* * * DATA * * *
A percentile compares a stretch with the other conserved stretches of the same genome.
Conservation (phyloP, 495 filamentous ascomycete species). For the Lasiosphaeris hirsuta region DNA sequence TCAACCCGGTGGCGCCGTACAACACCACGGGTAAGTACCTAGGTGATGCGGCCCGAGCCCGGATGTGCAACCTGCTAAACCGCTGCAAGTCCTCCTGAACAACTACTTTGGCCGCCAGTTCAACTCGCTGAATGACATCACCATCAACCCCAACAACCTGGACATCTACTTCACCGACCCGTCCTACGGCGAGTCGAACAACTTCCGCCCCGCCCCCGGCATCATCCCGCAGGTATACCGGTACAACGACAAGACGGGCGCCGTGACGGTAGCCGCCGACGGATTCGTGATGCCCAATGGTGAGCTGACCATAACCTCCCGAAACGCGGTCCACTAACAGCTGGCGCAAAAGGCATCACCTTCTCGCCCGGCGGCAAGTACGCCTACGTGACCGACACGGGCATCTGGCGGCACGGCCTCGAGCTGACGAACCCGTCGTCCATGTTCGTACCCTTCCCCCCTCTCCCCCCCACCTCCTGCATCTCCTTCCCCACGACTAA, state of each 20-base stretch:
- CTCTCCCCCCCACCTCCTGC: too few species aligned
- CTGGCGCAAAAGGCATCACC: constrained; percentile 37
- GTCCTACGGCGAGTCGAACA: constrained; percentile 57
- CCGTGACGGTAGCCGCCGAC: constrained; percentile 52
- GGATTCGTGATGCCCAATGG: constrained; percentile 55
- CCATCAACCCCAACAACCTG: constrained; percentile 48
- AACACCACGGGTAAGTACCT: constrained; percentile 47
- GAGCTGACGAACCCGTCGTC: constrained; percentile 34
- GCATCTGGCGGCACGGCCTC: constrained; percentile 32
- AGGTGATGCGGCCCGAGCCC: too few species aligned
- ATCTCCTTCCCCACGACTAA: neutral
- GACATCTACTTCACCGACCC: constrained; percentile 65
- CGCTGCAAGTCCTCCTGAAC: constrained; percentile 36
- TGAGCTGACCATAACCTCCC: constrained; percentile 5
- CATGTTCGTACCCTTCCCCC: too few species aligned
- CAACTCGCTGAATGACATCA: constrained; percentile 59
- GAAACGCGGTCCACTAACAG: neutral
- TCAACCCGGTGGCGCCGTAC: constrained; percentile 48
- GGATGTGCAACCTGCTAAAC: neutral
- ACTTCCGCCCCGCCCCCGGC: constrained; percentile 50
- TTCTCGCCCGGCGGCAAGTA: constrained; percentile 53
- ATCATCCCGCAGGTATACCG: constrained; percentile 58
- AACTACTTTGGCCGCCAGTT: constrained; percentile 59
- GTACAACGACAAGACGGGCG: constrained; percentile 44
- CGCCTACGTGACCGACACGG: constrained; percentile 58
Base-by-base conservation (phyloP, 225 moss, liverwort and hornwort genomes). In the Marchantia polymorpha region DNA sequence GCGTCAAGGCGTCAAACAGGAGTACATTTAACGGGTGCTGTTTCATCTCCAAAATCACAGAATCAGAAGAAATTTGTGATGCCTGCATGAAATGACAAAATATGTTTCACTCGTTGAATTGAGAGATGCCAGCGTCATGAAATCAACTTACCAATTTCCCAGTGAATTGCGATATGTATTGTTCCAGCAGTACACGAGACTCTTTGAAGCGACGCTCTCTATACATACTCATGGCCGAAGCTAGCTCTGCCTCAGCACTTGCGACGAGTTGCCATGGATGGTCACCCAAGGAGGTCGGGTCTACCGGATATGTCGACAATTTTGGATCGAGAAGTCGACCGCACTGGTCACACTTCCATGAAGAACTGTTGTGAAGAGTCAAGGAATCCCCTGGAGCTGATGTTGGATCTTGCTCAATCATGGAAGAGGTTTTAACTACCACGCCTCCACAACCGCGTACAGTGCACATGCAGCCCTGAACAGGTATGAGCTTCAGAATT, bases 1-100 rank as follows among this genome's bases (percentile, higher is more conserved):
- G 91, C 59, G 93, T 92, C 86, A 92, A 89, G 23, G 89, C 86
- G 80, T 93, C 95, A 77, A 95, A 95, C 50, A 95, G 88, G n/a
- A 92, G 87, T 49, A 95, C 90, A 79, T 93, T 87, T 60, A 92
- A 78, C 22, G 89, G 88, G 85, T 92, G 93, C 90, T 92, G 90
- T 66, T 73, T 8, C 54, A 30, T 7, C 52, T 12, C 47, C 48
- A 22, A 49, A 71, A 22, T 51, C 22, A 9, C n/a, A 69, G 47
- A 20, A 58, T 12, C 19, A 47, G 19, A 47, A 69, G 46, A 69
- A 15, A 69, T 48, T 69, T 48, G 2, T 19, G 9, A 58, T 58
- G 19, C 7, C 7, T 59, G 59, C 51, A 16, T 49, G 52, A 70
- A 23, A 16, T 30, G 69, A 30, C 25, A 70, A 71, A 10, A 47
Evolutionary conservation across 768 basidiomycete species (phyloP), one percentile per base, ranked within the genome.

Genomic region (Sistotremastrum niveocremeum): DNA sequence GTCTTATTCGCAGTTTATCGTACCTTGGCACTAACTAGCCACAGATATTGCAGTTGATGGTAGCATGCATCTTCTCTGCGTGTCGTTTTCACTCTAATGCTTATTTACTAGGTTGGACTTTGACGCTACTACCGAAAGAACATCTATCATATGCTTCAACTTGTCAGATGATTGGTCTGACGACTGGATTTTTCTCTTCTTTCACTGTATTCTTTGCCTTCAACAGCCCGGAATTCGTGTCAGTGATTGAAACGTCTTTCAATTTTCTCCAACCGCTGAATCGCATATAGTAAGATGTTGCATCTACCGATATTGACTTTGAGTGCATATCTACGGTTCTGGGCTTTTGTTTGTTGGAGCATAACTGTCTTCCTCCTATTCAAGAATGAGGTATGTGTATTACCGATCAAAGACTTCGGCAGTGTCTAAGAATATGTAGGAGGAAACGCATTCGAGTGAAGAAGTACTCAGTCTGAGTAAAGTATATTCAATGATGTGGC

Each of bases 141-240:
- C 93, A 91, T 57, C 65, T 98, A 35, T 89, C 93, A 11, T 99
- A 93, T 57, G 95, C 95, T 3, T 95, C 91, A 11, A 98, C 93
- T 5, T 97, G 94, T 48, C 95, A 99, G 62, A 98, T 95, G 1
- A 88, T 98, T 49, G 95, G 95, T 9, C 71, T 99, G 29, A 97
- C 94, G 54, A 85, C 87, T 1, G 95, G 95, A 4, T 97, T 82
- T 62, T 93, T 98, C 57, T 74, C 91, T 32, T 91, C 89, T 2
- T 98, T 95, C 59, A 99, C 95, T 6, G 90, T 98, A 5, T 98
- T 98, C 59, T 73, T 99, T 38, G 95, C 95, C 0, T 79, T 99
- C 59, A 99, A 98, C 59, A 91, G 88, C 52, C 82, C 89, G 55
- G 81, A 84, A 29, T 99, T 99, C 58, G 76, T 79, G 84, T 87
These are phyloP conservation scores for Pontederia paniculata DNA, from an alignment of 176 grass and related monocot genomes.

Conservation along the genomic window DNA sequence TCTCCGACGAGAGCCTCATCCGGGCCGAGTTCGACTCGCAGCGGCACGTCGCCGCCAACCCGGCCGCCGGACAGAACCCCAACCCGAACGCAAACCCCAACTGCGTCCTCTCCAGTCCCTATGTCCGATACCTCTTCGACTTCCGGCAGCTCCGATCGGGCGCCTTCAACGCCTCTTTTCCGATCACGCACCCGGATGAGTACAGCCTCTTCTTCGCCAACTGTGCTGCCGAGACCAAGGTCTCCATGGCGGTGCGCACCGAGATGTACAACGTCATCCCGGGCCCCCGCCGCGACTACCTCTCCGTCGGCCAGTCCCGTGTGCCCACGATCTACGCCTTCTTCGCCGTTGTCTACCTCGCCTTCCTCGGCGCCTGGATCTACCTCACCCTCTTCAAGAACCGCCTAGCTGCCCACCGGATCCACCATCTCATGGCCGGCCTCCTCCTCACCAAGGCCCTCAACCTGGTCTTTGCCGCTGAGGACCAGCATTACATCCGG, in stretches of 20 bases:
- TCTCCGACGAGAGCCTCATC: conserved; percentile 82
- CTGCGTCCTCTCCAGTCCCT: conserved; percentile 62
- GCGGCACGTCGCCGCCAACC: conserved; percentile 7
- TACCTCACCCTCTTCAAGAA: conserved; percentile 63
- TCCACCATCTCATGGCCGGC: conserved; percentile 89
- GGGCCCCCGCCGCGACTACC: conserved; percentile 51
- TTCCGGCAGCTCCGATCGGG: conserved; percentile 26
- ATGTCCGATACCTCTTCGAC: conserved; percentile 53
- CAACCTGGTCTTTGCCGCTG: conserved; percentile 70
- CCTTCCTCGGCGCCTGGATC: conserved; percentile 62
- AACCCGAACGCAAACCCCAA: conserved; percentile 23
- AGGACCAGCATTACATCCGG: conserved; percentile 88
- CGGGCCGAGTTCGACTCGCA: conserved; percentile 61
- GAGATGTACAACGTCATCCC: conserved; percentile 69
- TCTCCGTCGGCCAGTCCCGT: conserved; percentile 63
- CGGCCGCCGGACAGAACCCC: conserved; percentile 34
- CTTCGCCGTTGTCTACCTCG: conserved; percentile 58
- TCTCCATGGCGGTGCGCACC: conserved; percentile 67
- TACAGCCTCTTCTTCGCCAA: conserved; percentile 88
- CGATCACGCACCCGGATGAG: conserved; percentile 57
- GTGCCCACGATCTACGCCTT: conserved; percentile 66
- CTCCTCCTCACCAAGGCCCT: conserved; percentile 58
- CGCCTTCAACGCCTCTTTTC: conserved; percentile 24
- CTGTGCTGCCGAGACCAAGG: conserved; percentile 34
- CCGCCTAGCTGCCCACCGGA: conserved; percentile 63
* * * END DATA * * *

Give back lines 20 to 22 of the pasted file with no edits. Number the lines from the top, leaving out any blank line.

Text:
- TCAACCCGGTGGCGCCGTAC: constrained; percentile 48
- GGATGTGCAACCTGCTAAAC: neutral
- ACTTCCGCCCCGCCCCCGGC: constrained; percentile 50